After seeing an initial move to the upside, treasuries turned lower over the course of the trading session on Thursday.
Bond prices pulled back well off their early highs and into negative territory, ending the day slightly lower. As a result, the yield on the benchmark ten-year note, which moves opposite of its price, inched up by nearly a basis point to 0.731 percent after hitting a low of 0.693 percent.
Treasuries initially benefited from their appeal as a safe haven amid uncertainty about a new stimulus bill and the release of a Labor Department report showing an unexpected increase in first-time claims for U.S. unemployment benefits in the week ended October 10th.
The report said initial jobless claims climbed to 898,000, an increase of 53,000 from the previous week’s revised level of 845,000.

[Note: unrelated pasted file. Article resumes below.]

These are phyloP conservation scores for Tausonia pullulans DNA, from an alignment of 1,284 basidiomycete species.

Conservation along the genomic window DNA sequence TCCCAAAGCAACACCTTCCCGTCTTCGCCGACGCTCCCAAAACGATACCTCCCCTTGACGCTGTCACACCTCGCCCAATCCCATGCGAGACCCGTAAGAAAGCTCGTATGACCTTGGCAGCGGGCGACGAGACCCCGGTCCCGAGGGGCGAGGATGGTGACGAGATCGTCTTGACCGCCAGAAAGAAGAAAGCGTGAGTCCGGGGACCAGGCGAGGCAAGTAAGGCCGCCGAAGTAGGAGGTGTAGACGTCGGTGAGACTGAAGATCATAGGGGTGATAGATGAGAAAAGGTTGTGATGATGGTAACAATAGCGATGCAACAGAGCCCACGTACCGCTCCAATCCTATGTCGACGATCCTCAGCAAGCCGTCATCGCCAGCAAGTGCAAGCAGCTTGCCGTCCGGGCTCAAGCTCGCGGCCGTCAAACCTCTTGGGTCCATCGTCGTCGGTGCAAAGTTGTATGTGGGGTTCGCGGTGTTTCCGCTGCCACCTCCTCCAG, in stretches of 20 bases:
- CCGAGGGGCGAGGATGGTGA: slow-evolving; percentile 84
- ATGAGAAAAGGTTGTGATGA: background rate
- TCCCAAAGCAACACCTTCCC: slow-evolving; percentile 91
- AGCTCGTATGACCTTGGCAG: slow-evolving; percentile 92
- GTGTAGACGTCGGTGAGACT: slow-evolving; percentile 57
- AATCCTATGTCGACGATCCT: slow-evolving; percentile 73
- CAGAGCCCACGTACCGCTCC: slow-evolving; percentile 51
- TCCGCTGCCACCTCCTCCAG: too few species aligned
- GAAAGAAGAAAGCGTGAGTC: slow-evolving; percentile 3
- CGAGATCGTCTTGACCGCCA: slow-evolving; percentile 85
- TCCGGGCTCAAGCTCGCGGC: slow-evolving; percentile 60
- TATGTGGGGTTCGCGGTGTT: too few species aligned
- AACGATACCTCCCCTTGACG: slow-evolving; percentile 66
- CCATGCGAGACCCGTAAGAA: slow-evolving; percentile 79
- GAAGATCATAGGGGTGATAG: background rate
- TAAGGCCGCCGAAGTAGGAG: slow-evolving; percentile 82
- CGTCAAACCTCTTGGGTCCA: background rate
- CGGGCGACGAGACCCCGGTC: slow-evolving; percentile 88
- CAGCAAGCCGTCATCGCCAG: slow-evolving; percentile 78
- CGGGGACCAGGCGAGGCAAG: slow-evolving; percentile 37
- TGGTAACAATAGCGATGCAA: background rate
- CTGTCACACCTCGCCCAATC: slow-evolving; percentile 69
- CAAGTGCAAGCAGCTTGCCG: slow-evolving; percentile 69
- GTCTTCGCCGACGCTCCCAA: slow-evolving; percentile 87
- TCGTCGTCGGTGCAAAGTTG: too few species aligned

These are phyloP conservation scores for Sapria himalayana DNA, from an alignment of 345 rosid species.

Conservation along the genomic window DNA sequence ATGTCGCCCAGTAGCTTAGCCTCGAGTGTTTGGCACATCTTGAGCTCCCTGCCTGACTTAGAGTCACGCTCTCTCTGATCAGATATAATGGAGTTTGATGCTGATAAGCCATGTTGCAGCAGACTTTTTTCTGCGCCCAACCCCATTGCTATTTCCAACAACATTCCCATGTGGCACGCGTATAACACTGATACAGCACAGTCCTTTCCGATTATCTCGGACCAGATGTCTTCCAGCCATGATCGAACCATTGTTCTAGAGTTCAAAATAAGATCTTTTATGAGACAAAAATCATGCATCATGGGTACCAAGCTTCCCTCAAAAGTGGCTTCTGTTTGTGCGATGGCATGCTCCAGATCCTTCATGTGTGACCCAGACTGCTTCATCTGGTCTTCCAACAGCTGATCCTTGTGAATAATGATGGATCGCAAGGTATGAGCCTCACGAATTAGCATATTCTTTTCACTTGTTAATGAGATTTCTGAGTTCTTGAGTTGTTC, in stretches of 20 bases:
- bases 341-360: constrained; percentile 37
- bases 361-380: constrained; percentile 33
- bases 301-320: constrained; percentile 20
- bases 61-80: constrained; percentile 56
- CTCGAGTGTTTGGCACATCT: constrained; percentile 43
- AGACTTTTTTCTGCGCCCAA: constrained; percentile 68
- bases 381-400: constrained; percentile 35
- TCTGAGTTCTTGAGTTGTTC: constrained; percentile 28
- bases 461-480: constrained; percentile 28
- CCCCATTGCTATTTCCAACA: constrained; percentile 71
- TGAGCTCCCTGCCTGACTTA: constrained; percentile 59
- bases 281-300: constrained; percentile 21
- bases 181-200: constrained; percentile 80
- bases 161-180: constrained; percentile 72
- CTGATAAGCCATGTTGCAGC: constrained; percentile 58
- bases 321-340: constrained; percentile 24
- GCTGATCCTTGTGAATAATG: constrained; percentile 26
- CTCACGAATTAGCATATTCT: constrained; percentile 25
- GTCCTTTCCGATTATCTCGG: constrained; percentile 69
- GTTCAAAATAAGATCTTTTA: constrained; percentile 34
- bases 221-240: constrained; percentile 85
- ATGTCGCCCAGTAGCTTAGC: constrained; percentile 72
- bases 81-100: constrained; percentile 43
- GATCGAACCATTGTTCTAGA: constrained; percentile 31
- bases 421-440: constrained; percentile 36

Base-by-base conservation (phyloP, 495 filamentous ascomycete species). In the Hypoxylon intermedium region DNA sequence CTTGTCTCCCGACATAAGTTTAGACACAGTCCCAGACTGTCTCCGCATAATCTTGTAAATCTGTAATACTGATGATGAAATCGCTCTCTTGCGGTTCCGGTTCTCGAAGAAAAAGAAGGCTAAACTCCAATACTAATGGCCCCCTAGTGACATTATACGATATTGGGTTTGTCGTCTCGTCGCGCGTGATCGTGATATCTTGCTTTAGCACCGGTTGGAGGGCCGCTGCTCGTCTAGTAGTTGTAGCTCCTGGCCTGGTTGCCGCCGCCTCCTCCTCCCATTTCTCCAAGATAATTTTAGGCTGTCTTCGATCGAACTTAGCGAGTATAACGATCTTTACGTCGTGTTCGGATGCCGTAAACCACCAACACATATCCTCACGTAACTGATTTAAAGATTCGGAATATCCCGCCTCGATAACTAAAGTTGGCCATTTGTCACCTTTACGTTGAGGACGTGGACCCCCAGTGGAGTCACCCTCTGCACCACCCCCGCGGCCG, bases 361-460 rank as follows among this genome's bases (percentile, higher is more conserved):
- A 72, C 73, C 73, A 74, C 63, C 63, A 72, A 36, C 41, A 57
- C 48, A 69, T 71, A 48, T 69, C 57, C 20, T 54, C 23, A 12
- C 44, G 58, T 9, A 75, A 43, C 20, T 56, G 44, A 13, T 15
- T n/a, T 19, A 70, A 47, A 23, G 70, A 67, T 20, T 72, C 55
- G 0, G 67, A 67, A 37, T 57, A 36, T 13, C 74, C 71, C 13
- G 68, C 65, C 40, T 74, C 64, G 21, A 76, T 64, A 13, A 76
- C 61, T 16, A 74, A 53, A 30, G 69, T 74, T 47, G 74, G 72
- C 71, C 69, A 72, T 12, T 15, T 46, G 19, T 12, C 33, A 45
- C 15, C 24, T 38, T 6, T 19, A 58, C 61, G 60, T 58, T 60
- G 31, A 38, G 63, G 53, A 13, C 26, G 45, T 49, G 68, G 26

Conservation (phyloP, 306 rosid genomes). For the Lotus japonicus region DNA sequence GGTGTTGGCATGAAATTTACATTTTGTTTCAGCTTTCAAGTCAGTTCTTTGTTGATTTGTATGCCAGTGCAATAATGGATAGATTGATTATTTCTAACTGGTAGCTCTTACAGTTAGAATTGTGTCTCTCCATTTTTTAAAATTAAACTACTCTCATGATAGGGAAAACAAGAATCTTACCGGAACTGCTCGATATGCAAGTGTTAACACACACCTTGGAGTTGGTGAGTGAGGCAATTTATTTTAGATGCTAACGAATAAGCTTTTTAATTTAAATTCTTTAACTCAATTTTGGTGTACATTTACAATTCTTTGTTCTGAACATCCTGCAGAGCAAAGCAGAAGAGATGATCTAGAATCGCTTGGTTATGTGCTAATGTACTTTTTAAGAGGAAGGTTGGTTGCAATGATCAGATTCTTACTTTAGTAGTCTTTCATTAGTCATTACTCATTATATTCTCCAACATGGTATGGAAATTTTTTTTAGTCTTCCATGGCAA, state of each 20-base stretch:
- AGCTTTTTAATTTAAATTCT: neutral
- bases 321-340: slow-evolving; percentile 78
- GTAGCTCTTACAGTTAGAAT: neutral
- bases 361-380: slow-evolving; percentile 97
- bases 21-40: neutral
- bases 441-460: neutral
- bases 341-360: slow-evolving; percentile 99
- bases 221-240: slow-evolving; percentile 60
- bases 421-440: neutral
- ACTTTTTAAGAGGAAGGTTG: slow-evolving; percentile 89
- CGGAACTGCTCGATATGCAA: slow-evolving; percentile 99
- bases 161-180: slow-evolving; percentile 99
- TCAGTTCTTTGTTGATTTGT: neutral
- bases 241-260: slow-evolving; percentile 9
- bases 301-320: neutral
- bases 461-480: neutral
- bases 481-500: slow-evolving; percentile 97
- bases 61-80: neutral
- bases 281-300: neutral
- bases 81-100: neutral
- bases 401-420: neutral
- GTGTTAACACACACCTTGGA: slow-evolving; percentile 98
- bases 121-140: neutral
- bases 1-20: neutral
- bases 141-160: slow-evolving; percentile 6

Economists had expected jobless claims to edge down to 825,000 from the 840,000 originally reported for the previous week.
With the unexpected increase, jobless claims reached their highest level since topping 1 million in the week ended August 22nd.
However, treasuries gave back ground after Treasury Secretary Steven Mnuchin told CNBC’s “Squawk Box” that he and President Donald Trump are committed to getting a stimulus deal done.
Mnuchin said he plans to talk to House Speaker Nancy Pelosi today and tell her that he won’t let the issue of testing, a key sticking points in talks, stand in the way.
“We’ll fundamentally agree with their testing language subject to some minor issues,” Mnuchin said. “This issue is being overblown.”
Trading on Friday may be impacted by any developments regarding a new stimulus bill, while reports on retail sales, industrial production and consumer sentiment are also likely to attract some attention.